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Texas State Association of Architects. 5

live up to our requirements and the rules governing the same, but who almost daily break their promises by making overtures to the prospective client, to do work, for figures, that are about one-half of the regular fees.

In an official announcement, requesting plans and specifications for public buildings, the competing architects were invited to submit sealed proposals on the following conditions:

"1. The building to cost not over $22,000 each.

"2. PArties furnishing plans to state what per cent. of the cost of the buildings will be charged for plans furnished.

"3. What per cent. of cost of building will be charged for superintending the work on building to completion.

"The city reserves the right to reject any and all bids, etc., etc."

As the cost of the structure was not to exceed a stipulated amount, it appeared as though the award would be made contingent on the lowest fees proposal, irrespective of the merits of the sketches.

Is it for fame or wealth that we enjoy life? Take for instance the student or apprentice in the profession, particularly in Europe and our older northeastern states, entering an office at any age from 15 to 19 years, signing articles to serve for a period of three to five years without any remuneration, and oftentime paying a bonus in addition for the privlege of learning the devices, arts and technicalities of his future occupation, to preserve the office secrets and divulge nothing that transpires therein, then going through the drugery of cleaning off the boards, stretching paper, washing prints, dusting the cabinets and sketches, executing messages, copying specification, tracing details and a lot more unintersing work.

Reaching the estate of a draftsman, and working hard and long at a meager salary, he finally signs the fatal term, architect, to his name, and launches forth to do battle with the world. His hoped-for firends and clients rate him for maintaining such high fees and employ older heads at the same prices. Maybe he is taken to task by his clients for being too conscientious or lenient, and on the other hand is abused by the contractor for extoring too high a standard of workmanship and material, and for being a martinet, on the work, and so the years roll on.

When one is perfectly conscientious in the discharge of his duties he finds his percventages dearly gained and barely sufficient for the services rendered, more so on account of being now and again "brought into contact with scheming agents, manufacturers and unprincipled contractors," who work against his interests. Therefore, to guard against further abuse of this nature, a defense association, or, in other terms, a bill entitled "An act to regulate the practice of architecture," was introduced in January, 1886, for presentation to the legislature, but not until the following year was action taken on it by the association; then it appears to have been hoisted until 1888, when the bill as amended was gone over, and approved in convention, with instructions to have same published and presented in the house. In due time the bill was introduced, but gave offense to some members on the floor, in consequence of which it was pigeonholed. In 1889, in our convention the bill was carefully discussed and amended, so that all objectionable features were apparently obliterated, and our small but enthusiastic association grew interested over its importance, and teh weight of its twelve sections. Eminent counsel was secured, with power to over-rule our approved bill, to make such changes as appeared desirable, draft the reolution, look to the proper moders of procedure, and extert every endeavor to carry it through.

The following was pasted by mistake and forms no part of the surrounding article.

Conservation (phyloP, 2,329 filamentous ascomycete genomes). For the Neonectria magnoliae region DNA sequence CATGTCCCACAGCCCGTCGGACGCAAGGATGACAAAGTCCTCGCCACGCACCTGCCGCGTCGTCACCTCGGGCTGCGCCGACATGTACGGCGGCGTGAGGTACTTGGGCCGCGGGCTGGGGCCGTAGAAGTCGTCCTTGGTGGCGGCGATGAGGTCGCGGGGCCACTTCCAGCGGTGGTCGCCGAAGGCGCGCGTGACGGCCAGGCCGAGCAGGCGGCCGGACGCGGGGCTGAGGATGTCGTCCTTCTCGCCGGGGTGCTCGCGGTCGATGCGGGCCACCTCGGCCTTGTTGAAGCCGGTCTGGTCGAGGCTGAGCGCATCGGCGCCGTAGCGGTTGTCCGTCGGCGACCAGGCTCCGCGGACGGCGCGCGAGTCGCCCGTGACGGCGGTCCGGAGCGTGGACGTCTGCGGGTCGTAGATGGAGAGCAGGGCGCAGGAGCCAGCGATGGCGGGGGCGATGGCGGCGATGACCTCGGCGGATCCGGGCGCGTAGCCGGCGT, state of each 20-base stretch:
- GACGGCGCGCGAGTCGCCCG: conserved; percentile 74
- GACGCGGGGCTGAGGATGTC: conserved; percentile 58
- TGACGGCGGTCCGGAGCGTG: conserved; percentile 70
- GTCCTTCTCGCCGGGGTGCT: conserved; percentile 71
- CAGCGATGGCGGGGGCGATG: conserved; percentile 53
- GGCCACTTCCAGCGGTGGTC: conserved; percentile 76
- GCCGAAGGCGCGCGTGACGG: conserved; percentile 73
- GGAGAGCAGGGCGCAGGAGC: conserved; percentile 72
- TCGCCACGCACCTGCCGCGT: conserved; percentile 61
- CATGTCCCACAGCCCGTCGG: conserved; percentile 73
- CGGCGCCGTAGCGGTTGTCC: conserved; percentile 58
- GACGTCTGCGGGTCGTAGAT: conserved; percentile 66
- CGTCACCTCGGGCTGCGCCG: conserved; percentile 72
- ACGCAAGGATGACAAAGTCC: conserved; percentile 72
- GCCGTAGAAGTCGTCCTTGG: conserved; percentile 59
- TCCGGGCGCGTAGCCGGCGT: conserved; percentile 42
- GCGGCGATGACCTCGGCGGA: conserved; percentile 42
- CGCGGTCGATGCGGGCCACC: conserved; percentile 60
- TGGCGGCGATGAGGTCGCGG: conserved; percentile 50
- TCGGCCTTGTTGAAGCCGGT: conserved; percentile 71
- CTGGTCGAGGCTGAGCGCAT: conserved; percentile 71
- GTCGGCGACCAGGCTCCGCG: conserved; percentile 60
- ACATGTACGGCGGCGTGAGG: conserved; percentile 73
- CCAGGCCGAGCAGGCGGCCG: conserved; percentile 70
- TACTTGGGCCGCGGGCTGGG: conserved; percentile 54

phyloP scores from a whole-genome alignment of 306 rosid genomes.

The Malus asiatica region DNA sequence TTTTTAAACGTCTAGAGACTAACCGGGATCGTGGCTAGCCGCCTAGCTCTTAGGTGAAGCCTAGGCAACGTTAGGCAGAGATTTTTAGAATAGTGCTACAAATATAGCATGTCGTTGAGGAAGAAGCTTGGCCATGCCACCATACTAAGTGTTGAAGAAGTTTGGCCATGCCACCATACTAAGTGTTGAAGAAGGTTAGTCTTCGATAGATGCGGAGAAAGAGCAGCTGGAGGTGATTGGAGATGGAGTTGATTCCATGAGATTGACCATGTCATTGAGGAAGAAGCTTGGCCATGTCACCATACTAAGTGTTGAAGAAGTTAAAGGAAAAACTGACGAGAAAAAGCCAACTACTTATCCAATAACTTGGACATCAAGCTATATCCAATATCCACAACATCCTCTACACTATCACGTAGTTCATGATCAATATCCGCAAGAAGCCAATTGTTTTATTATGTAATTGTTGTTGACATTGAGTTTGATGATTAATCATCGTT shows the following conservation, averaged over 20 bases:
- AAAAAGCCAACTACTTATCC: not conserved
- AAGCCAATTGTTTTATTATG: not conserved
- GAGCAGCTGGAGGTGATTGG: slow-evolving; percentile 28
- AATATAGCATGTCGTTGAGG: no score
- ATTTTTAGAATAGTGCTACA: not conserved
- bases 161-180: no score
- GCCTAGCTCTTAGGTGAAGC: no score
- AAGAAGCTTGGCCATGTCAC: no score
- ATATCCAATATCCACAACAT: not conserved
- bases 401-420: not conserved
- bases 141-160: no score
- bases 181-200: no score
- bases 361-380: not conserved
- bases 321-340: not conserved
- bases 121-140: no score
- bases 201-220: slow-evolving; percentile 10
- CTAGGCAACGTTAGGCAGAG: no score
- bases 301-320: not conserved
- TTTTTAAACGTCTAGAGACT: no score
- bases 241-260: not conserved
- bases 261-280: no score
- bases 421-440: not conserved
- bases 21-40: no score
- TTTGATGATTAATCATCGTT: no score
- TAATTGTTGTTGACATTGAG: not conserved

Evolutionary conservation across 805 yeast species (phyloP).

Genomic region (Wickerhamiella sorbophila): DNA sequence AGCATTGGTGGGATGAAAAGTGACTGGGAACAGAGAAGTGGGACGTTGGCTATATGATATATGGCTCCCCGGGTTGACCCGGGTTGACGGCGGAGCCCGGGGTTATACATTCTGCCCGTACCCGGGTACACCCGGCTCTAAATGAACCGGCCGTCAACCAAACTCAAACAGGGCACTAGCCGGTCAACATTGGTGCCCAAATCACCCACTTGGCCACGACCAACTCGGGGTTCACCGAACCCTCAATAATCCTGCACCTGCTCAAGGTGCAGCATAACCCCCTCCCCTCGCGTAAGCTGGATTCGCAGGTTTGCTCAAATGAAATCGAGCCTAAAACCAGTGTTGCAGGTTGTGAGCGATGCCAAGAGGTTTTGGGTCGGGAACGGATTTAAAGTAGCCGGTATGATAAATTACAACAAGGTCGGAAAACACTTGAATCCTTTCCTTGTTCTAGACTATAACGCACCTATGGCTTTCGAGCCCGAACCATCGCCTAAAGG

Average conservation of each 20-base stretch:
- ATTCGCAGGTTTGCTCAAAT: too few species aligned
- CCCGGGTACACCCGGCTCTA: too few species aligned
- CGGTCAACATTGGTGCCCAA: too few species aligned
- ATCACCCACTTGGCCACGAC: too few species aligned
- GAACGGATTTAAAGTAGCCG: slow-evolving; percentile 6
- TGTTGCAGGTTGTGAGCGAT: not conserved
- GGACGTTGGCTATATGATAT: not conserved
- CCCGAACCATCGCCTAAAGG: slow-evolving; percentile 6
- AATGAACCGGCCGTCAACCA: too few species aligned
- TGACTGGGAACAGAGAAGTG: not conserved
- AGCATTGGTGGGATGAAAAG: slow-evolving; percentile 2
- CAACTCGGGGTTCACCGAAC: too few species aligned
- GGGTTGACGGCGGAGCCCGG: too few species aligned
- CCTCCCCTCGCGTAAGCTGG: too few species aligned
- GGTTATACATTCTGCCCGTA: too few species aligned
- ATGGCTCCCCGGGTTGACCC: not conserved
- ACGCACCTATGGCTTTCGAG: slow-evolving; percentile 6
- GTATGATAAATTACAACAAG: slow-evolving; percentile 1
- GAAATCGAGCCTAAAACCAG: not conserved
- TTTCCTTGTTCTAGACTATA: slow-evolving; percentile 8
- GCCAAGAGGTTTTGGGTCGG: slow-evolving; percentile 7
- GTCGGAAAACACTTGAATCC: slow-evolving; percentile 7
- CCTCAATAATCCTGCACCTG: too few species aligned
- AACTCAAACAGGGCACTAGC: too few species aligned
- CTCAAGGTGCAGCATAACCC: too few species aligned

The bill was reduced to eight sections. Lobbyists were busily consulting with great legislators, who personally offered to "see it though" and bring it up for its third reading. Petitions were circulated among citizens of various towns by interested architects, but with such indifference that our representatives in the house were unfavorably impressed. Lethargy entered and the result was the when the Twenty-first legislature of the state of Texas adjourned the bill had only gone as far as the first ereading, and our labors were utterly lost for two more years. In 1891 the act is again taken up and special instructions give to one of the most influential members of our association to urge the passage of the act.

In 1887 the Engineers' Society of Texas endorsed our endeavors, and offered their assistance in working for our mutual welfare. In the respect they have suffered the same as ourselves.

About thirty months since the American Architect and Buidling News took occasion to criticise our action in the matter of licensing architects in the state, speaking against its enact for so close a compact of wild westerners in harsh terms, as that our intention was to exclude in every possible way the competition of architects from outside states, or taxing them such an extent as would prevent

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